It took a lot of rehearsals, advice from lecturers and encouragement to play Medea, the daughter of a Greek god.
AT a university’s theatre here recently, a Sarawakian in the role of a Greek demigod is flying into the heavens. The character, Medea, is seeking revenge on her husband’s betrayal.
Music, loud and dramatic, came on cue just as palm branches fell from the three-storey high ceiling. It was a startling moment at the conclusion of the play, like the world around Medea crumbling at the height of her powers.
The audience of about 100 students and lecturers was enthralled. Everyone in the room seemed to know how rare it was to witness a Greek play in this part of the world.
The title character was played by first year Drama and Theatre programme student Renee Edina Empiang Lukut Sylvester.
After the performance, the 19-year-old told friends how nervous she was. She may have been a dancer since 14 but acting in front of an audience was a different challenge altogether.
“I was very scared. I didn’t know what to expect because I wasn’t exposed to acting growing up,” Edina, who is from Sibu, told Sarawak Metro.
“Medea is a very strong character – it’s difficult to play her. I’m no expert in family and relationship matters. I’ve never experienced such feelings before.”
In the one hour student production, her character, the daughter of a god, experiences love, scorn and anger. Medea is both heartbroken and powerful like a comic book heroine – a complex character for anyone to play.
It took a lot of rehearsals, advice from lecturers and encouragement from course mates for Edina to become the title character.
“I didn’t know that I would like acting. I wanted to be a teacher – I applied to be a teacher because I love languages – but this is the programme I was offered,” she said.
“Learning acting, being involved in drama, I think I’ve grown to be more open-minded. The thing that surprised me was becaming more responsible as a person because of drama. I learnt simple but difficult things like strict time management. People think drama is, you know, ‘just drama’,” Edina added.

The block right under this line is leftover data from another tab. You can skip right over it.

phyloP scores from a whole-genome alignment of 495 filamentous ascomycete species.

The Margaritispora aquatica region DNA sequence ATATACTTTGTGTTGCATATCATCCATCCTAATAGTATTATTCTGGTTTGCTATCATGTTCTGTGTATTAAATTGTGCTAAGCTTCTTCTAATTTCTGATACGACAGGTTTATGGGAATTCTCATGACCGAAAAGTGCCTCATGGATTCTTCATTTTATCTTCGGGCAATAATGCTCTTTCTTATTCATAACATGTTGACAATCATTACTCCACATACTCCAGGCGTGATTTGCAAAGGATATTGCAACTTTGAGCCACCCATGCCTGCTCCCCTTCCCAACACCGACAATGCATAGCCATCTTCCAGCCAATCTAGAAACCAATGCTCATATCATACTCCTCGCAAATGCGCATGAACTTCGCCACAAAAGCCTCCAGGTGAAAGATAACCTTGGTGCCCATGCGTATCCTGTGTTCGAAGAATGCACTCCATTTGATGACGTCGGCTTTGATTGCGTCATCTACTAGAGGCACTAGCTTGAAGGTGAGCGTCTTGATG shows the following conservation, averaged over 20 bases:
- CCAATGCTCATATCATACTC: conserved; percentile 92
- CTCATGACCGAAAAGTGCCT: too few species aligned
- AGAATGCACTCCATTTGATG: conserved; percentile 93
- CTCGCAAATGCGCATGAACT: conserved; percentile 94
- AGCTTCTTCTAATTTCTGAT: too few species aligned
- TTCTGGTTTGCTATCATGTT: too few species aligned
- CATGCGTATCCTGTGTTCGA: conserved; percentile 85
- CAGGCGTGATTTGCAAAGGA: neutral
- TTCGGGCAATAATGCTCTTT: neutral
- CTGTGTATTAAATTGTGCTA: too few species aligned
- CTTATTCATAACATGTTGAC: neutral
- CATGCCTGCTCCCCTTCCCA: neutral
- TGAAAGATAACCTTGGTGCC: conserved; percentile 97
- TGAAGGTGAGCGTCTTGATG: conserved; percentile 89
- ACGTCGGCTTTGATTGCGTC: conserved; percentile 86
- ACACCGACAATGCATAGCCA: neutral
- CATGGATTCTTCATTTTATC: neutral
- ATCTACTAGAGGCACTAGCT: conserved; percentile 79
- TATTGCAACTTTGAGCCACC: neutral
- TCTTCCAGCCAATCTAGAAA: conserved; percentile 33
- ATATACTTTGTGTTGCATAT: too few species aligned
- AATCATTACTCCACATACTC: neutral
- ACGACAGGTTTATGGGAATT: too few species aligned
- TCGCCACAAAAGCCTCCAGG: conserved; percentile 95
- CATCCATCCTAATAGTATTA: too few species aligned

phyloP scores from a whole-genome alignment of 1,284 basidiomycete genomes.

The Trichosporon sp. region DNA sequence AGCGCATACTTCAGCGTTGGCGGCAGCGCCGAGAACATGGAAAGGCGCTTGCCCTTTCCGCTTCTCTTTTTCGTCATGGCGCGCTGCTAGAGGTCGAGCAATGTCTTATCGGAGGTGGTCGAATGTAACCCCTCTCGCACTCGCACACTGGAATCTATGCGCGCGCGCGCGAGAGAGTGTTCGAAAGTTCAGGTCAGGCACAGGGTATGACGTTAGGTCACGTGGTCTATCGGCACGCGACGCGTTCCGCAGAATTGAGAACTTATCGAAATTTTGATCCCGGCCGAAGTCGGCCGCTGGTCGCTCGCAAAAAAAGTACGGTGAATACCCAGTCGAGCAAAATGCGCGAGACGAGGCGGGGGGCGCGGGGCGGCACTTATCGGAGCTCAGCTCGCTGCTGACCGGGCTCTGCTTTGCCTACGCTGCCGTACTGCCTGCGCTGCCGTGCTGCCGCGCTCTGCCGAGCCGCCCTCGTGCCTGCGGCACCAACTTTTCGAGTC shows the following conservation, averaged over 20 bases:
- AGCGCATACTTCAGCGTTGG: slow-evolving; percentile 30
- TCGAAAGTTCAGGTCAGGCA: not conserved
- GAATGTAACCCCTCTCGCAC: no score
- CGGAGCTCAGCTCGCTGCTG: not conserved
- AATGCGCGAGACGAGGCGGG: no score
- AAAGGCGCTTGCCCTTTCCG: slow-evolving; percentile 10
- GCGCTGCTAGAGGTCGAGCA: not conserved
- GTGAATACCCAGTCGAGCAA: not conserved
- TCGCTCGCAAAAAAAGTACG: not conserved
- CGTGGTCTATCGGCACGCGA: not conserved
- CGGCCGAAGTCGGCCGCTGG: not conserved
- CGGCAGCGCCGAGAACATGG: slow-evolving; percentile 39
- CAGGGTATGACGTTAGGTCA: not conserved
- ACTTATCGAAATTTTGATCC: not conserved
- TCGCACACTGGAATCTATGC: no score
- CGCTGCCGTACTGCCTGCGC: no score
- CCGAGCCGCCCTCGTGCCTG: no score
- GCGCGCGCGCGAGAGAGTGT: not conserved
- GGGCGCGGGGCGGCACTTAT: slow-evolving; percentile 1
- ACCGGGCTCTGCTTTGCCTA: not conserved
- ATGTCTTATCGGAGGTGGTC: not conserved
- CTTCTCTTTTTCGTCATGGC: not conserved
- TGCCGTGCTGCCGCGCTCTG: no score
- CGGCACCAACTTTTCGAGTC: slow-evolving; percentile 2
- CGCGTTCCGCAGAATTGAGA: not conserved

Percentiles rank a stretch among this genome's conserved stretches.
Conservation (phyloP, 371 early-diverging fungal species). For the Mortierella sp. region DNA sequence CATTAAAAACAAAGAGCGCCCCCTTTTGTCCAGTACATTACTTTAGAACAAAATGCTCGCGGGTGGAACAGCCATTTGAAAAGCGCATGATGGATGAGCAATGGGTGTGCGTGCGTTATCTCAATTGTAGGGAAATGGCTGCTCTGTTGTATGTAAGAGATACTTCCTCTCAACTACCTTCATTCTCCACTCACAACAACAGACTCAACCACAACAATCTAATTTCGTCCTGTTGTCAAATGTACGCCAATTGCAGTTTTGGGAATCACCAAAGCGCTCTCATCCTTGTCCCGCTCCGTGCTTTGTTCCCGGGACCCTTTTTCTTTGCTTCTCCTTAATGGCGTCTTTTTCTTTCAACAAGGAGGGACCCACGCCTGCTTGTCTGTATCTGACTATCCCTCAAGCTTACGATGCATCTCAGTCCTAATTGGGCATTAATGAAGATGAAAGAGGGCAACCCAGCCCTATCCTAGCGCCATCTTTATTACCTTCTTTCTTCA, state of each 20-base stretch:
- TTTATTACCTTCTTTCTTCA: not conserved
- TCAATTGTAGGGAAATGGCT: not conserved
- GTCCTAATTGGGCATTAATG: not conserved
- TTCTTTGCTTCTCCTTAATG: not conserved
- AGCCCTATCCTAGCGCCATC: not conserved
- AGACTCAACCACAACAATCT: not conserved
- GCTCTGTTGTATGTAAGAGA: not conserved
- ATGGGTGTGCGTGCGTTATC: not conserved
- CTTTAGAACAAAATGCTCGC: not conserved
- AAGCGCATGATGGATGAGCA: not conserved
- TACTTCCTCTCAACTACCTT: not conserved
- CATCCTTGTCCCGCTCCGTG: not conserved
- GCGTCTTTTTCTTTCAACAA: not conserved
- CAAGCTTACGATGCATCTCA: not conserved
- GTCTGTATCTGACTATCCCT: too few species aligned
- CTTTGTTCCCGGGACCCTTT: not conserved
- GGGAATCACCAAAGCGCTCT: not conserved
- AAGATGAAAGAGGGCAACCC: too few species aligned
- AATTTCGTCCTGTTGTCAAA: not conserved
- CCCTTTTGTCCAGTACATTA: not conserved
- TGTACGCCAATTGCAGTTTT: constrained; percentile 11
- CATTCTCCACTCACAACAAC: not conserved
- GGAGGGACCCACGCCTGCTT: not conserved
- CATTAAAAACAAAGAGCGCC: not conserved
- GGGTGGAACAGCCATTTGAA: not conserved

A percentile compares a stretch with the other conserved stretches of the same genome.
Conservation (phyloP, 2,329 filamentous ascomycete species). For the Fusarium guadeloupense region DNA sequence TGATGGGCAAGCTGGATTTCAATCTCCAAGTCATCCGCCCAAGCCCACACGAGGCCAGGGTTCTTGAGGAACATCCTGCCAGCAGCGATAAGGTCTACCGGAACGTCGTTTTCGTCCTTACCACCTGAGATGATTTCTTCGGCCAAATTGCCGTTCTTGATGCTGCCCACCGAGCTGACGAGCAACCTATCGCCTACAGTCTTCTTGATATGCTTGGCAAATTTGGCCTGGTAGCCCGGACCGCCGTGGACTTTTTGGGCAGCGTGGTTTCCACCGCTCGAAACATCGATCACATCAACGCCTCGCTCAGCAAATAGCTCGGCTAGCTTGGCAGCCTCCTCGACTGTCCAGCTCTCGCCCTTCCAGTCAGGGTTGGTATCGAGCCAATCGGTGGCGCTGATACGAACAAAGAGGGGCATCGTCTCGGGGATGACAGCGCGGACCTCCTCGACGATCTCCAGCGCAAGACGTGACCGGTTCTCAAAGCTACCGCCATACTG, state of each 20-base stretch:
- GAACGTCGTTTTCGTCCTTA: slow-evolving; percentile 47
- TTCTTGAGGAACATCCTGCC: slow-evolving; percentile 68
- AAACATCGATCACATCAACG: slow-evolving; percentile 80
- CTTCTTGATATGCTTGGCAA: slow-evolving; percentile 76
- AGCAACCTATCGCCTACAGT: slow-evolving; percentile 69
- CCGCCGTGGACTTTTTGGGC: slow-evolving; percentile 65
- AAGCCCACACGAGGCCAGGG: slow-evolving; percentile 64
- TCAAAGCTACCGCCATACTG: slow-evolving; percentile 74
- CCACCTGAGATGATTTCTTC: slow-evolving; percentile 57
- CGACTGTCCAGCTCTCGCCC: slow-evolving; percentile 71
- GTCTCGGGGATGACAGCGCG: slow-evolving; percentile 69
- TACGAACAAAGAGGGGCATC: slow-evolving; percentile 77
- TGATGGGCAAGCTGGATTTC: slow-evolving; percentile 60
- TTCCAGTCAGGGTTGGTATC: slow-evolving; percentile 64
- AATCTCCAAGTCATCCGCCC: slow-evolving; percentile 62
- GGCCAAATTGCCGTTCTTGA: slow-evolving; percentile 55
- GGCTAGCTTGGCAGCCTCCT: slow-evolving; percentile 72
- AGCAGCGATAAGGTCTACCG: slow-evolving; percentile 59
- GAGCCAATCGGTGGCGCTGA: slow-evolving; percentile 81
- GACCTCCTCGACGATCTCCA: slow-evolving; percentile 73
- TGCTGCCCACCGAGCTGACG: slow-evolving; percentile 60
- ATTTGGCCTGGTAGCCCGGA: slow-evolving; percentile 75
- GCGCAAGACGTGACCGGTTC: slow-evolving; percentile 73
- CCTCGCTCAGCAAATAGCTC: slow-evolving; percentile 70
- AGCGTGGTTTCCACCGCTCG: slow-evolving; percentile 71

Dr Nur Afifah Vanitha Abdullah is a senior lecturer at the Performing Arts and Production Technology Department at Universiti Malaysia Sarawak. For Medea, she told students to take the Greek text and incorporate Sarawakian elements.
The actors and actresses wore local indigenous pua kumbu costumes. The fight and dance choreography included ngajat, silat and wushu elements. The students were told to be experimental and theatrical. Dramatic devices like smoke machines were used alongside falling palm leaves.
For Afifah, there are profound life lessons and universal values to be learnt from the stage. Shesaid she was refreshingly frank on the programme and student expectations.
Afifah said she was fine with the fact most of her students probably did not sign up for drama and theatre as their first choice for university.
“People don’t always end up working the kind of jobs that they graduated from university in. For my drama students, I hope they learn to think critically. I hope they learn values through their characters. I want them to learn and grow as individuals through the programme,” Afifah said.
On Medea, which ran for three nights, she said it met her expectations but was not great. The students would be passing but not with flying colours. Afifah said she expected students to work hard to earn their degrees.
Students like Edina reflected that mindset. When asked about her initial choice of study and drama, she had no qualms admitting drama was actually her second last choice in her university application.
“My ambition was to be a teacher but I was offered this. I did some research after I got the offer and thought, OK, I’ll try it. Since I’ve learnt it’s beyond just drama. It’s really difficult to put up stage shows. For our next project, I’m going to be the stage manager. I think I’ll enjoy the hecticness of management,” Edina said.
Was she thinking about a career in the arts eventually? “It depends. There is a future in drama especially in Peninsular Malaysia. I have two more years to go. Or maybe I can be a lecturer, not just a teacher. Who knows?”